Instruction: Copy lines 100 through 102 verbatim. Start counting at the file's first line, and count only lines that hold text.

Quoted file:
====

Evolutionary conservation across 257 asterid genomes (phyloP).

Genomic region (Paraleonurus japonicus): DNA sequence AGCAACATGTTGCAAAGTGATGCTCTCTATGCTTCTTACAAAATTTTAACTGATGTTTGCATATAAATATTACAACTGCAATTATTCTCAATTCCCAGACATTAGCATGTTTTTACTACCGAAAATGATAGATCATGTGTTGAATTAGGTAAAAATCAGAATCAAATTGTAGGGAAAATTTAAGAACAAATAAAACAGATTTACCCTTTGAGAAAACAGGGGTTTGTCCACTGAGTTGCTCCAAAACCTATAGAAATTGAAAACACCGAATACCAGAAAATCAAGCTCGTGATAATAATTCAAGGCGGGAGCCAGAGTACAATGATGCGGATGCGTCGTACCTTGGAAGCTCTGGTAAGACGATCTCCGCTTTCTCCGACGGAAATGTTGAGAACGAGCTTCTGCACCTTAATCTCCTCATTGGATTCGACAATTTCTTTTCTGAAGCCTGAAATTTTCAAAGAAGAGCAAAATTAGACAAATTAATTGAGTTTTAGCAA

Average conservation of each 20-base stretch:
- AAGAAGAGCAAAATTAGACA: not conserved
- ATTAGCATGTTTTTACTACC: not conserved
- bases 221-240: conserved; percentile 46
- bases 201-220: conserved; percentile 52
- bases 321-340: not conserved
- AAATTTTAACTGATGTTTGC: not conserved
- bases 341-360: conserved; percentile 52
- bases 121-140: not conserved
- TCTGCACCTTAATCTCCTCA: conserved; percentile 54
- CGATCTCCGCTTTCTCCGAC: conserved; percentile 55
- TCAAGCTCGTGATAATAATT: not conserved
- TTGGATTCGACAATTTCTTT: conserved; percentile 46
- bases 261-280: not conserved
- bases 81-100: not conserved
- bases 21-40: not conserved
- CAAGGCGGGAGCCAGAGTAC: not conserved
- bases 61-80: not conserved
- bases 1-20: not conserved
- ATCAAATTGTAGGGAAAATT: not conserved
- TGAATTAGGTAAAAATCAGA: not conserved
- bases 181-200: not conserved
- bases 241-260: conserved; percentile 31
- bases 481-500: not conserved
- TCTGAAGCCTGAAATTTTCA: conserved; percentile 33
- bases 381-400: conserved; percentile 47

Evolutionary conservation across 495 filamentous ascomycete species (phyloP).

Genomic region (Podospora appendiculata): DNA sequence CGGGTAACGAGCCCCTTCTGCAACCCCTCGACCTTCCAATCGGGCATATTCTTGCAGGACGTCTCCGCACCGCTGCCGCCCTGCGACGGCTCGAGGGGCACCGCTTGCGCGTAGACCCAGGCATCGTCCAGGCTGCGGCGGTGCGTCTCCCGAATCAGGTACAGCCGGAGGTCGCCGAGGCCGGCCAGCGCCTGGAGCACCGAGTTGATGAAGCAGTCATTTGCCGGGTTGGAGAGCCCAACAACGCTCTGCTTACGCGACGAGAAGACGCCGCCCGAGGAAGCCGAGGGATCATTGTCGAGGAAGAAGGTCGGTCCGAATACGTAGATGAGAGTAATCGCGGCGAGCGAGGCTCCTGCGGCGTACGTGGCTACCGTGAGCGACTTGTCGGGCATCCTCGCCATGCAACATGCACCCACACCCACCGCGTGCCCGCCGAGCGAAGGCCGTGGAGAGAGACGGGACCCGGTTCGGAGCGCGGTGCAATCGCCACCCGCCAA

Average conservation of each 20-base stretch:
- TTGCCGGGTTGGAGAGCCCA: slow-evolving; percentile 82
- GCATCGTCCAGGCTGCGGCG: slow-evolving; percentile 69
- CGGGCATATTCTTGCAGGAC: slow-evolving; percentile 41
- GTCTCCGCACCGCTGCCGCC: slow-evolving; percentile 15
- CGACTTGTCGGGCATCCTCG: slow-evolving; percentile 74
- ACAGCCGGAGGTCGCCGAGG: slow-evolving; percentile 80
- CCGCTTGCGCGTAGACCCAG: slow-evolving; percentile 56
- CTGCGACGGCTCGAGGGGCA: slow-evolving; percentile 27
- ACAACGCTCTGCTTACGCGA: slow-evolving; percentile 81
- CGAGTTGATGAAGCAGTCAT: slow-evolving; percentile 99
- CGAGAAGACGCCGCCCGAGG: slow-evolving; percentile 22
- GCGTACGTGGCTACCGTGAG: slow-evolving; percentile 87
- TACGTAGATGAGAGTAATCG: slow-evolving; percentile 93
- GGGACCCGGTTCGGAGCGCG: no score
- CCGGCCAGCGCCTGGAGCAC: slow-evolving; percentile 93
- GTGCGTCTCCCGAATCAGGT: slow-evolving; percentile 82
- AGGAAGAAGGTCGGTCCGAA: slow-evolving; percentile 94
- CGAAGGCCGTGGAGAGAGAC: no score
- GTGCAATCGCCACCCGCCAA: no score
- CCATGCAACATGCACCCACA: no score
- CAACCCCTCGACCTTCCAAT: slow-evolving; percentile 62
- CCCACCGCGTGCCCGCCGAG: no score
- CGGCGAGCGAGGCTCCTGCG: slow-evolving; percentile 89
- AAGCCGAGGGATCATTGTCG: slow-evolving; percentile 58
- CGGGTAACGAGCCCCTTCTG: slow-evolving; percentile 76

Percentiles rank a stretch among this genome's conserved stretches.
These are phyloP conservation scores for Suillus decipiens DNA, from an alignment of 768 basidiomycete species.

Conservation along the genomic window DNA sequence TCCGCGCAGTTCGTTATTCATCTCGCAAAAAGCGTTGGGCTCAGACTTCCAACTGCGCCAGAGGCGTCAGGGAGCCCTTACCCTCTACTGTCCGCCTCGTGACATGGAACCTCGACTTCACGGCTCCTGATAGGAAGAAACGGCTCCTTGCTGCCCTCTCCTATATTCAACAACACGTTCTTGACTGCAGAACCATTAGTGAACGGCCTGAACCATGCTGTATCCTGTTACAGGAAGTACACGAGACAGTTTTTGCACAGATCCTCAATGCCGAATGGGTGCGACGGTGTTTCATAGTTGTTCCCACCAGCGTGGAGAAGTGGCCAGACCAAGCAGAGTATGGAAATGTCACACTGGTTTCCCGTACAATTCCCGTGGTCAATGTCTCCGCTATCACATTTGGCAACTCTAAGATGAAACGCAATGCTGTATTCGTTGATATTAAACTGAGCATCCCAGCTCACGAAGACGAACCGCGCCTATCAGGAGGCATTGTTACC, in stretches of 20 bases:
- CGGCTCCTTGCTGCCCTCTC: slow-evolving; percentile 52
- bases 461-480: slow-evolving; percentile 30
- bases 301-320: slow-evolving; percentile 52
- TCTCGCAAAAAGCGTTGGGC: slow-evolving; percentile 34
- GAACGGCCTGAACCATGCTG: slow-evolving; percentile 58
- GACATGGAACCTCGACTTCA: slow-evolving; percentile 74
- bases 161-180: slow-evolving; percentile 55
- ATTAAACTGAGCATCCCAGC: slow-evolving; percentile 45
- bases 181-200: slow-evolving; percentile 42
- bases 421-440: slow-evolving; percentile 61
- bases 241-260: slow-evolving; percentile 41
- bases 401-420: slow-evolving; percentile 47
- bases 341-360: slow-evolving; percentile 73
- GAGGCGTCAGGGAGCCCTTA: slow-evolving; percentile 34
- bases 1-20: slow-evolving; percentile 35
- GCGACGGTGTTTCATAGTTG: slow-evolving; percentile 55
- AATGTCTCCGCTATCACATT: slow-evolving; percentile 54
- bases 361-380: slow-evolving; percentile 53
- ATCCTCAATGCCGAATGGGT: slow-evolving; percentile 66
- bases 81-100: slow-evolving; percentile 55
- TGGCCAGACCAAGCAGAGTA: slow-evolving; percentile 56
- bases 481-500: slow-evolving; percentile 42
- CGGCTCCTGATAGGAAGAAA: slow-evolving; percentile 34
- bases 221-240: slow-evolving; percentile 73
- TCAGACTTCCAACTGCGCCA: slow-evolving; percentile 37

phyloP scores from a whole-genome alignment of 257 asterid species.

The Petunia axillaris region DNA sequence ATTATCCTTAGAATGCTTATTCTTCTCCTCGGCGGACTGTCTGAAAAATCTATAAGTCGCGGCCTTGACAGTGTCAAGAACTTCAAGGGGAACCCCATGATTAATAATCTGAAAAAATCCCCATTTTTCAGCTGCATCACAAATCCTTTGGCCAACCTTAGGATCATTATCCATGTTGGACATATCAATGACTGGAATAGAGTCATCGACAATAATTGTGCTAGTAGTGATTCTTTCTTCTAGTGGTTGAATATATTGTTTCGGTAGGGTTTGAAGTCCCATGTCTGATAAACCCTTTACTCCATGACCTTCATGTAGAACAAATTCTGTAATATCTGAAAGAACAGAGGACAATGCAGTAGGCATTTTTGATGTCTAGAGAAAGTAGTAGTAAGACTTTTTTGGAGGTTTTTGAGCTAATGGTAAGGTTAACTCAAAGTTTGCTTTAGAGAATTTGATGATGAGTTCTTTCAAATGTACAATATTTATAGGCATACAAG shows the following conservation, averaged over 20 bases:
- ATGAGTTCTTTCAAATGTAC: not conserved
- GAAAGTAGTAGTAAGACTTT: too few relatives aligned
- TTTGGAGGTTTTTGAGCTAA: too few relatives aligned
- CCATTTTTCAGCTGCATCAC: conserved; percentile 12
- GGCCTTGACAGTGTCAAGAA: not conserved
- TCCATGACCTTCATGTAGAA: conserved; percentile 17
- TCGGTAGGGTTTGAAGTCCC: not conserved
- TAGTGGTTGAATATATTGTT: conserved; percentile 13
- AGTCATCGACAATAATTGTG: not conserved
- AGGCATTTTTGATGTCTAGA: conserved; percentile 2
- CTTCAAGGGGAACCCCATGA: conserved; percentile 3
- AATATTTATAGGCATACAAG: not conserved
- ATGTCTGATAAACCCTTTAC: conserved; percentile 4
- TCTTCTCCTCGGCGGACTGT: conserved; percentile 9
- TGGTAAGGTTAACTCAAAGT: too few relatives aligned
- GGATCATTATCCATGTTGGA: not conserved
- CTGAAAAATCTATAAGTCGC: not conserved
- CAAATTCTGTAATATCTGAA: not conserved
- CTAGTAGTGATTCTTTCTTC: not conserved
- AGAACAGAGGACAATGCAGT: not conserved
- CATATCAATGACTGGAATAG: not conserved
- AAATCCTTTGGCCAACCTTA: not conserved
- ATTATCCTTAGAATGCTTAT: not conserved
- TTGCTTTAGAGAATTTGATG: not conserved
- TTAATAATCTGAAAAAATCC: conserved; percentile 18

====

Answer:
- TCTTCTCCTCGGCGGACTGT: conserved; percentile 9
- TGGTAAGGTTAACTCAAAGT: too few relatives aligned
- GGATCATTATCCATGTTGGA: not conserved